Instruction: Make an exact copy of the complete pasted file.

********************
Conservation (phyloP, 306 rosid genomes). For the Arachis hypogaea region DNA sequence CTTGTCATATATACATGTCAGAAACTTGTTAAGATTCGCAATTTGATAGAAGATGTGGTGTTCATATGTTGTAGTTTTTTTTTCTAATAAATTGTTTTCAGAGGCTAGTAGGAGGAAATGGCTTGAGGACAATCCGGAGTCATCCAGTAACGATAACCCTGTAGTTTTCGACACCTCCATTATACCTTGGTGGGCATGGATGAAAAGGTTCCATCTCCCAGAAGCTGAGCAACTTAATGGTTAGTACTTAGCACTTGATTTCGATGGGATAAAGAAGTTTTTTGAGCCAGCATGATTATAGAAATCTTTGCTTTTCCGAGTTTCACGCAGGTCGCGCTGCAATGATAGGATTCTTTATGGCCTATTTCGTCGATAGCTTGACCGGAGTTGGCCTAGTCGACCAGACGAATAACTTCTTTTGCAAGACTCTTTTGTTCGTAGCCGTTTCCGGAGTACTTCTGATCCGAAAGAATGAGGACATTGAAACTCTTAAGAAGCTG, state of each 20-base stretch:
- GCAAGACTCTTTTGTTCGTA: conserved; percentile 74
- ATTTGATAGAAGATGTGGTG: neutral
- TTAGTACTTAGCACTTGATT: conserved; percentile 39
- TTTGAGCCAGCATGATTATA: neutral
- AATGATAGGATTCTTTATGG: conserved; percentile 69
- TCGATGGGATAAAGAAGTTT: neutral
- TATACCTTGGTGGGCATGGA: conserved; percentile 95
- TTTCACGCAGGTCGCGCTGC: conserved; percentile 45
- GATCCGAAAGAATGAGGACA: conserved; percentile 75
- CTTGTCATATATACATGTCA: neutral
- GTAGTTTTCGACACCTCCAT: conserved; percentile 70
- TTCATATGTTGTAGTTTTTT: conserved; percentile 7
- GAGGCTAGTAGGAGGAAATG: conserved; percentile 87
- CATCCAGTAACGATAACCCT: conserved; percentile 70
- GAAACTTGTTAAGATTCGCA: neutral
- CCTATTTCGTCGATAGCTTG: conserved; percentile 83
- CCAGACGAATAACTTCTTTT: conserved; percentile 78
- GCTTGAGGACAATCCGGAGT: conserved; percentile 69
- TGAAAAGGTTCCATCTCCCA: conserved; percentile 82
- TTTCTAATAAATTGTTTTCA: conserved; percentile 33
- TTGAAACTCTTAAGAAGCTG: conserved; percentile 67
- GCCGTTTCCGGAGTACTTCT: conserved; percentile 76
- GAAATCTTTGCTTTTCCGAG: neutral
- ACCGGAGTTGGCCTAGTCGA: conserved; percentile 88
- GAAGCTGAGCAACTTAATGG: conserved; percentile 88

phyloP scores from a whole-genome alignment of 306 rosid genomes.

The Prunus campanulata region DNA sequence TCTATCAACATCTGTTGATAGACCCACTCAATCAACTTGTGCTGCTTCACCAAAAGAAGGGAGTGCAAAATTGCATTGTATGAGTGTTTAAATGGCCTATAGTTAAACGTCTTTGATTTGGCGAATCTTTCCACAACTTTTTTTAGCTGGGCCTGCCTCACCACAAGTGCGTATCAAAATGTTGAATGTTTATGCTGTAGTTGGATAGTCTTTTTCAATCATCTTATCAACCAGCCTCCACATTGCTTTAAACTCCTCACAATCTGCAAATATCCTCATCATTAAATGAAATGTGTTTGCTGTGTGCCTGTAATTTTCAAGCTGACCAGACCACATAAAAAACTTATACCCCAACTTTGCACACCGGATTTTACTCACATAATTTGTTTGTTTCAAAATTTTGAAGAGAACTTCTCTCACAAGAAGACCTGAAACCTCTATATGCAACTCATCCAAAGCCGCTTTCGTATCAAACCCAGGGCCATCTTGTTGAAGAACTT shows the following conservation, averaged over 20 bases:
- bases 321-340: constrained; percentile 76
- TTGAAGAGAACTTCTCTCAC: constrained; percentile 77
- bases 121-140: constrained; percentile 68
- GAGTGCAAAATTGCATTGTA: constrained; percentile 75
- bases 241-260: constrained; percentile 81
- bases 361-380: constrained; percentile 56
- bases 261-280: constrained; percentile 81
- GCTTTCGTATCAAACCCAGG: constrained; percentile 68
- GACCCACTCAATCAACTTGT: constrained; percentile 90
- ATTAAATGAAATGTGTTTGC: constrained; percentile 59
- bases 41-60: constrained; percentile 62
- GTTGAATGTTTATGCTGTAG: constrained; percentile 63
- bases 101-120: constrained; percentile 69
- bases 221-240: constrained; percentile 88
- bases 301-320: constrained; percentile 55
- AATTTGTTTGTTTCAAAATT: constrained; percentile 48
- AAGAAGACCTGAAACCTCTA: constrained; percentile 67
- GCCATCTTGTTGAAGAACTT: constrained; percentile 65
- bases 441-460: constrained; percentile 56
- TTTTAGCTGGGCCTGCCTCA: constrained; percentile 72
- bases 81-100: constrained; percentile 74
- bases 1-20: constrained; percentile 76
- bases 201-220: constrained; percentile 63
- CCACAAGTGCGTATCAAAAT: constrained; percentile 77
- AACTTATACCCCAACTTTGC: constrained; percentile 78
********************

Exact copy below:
Conservation (phyloP, 306 rosid genomes). For the Arachis hypogaea region DNA sequence CTTGTCATATATACATGTCAGAAACTTGTTAAGATTCGCAATTTGATAGAAGATGTGGTGTTCATATGTTGTAGTTTTTTTTTCTAATAAATTGTTTTCAGAGGCTAGTAGGAGGAAATGGCTTGAGGACAATCCGGAGTCATCCAGTAACGATAACCCTGTAGTTTTCGACACCTCCATTATACCTTGGTGGGCATGGATGAAAAGGTTCCATCTCCCAGAAGCTGAGCAACTTAATGGTTAGTACTTAGCACTTGATTTCGATGGGATAAAGAAGTTTTTTGAGCCAGCATGATTATAGAAATCTTTGCTTTTCCGAGTTTCACGCAGGTCGCGCTGCAATGATAGGATTCTTTATGGCCTATTTCGTCGATAGCTTGACCGGAGTTGGCCTAGTCGACCAGACGAATAACTTCTTTTGCAAGACTCTTTTGTTCGTAGCCGTTTCCGGAGTACTTCTGATCCGAAAGAATGAGGACATTGAAACTCTTAAGAAGCTG, state of each 20-base stretch:
- GCAAGACTCTTTTGTTCGTA: conserved; percentile 74
- ATTTGATAGAAGATGTGGTG: neutral
- TTAGTACTTAGCACTTGATT: conserved; percentile 39
- TTTGAGCCAGCATGATTATA: neutral
- AATGATAGGATTCTTTATGG: conserved; percentile 69
- TCGATGGGATAAAGAAGTTT: neutral
- TATACCTTGGTGGGCATGGA: conserved; percentile 95
- TTTCACGCAGGTCGCGCTGC: conserved; percentile 45
- GATCCGAAAGAATGAGGACA: conserved; percentile 75
- CTTGTCATATATACATGTCA: neutral
- GTAGTTTTCGACACCTCCAT: conserved; percentile 70
- TTCATATGTTGTAGTTTTTT: conserved; percentile 7
- GAGGCTAGTAGGAGGAAATG: conserved; percentile 87
- CATCCAGTAACGATAACCCT: conserved; percentile 70
- GAAACTTGTTAAGATTCGCA: neutral
- CCTATTTCGTCGATAGCTTG: conserved; percentile 83
- CCAGACGAATAACTTCTTTT: conserved; percentile 78
- GCTTGAGGACAATCCGGAGT: conserved; percentile 69
- TGAAAAGGTTCCATCTCCCA: conserved; percentile 82
- TTTCTAATAAATTGTTTTCA: conserved; percentile 33
- TTGAAACTCTTAAGAAGCTG: conserved; percentile 67
- GCCGTTTCCGGAGTACTTCT: conserved; percentile 76
- GAAATCTTTGCTTTTCCGAG: neutral
- ACCGGAGTTGGCCTAGTCGA: conserved; percentile 88
- GAAGCTGAGCAACTTAATGG: conserved; percentile 88

phyloP scores from a whole-genome alignment of 306 rosid genomes.

The Prunus campanulata region DNA sequence TCTATCAACATCTGTTGATAGACCCACTCAATCAACTTGTGCTGCTTCACCAAAAGAAGGGAGTGCAAAATTGCATTGTATGAGTGTTTAAATGGCCTATAGTTAAACGTCTTTGATTTGGCGAATCTTTCCACAACTTTTTTTAGCTGGGCCTGCCTCACCACAAGTGCGTATCAAAATGTTGAATGTTTATGCTGTAGTTGGATAGTCTTTTTCAATCATCTTATCAACCAGCCTCCACATTGCTTTAAACTCCTCACAATCTGCAAATATCCTCATCATTAAATGAAATGTGTTTGCTGTGTGCCTGTAATTTTCAAGCTGACCAGACCACATAAAAAACTTATACCCCAACTTTGCACACCGGATTTTACTCACATAATTTGTTTGTTTCAAAATTTTGAAGAGAACTTCTCTCACAAGAAGACCTGAAACCTCTATATGCAACTCATCCAAAGCCGCTTTCGTATCAAACCCAGGGCCATCTTGTTGAAGAACTT shows the following conservation, averaged over 20 bases:
- bases 321-340: constrained; percentile 76
- TTGAAGAGAACTTCTCTCAC: constrained; percentile 77
- bases 121-140: constrained; percentile 68
- GAGTGCAAAATTGCATTGTA: constrained; percentile 75
- bases 241-260: constrained; percentile 81
- bases 361-380: constrained; percentile 56
- bases 261-280: constrained; percentile 81
- GCTTTCGTATCAAACCCAGG: constrained; percentile 68
- GACCCACTCAATCAACTTGT: constrained; percentile 90
- ATTAAATGAAATGTGTTTGC: constrained; percentile 59
- bases 41-60: constrained; percentile 62
- GTTGAATGTTTATGCTGTAG: constrained; percentile 63
- bases 101-120: constrained; percentile 69
- bases 221-240: constrained; percentile 88
- bases 301-320: constrained; percentile 55
- AATTTGTTTGTTTCAAAATT: constrained; percentile 48
- AAGAAGACCTGAAACCTCTA: constrained; percentile 67
- GCCATCTTGTTGAAGAACTT: constrained; percentile 65
- bases 441-460: constrained; percentile 56
- TTTTAGCTGGGCCTGCCTCA: constrained; percentile 72
- bases 81-100: constrained; percentile 74
- bases 1-20: constrained; percentile 76
- bases 201-220: constrained; percentile 63
- CCACAAGTGCGTATCAAAAT: constrained; percentile 77
- AACTTATACCCCAACTTTGC: constrained; percentile 78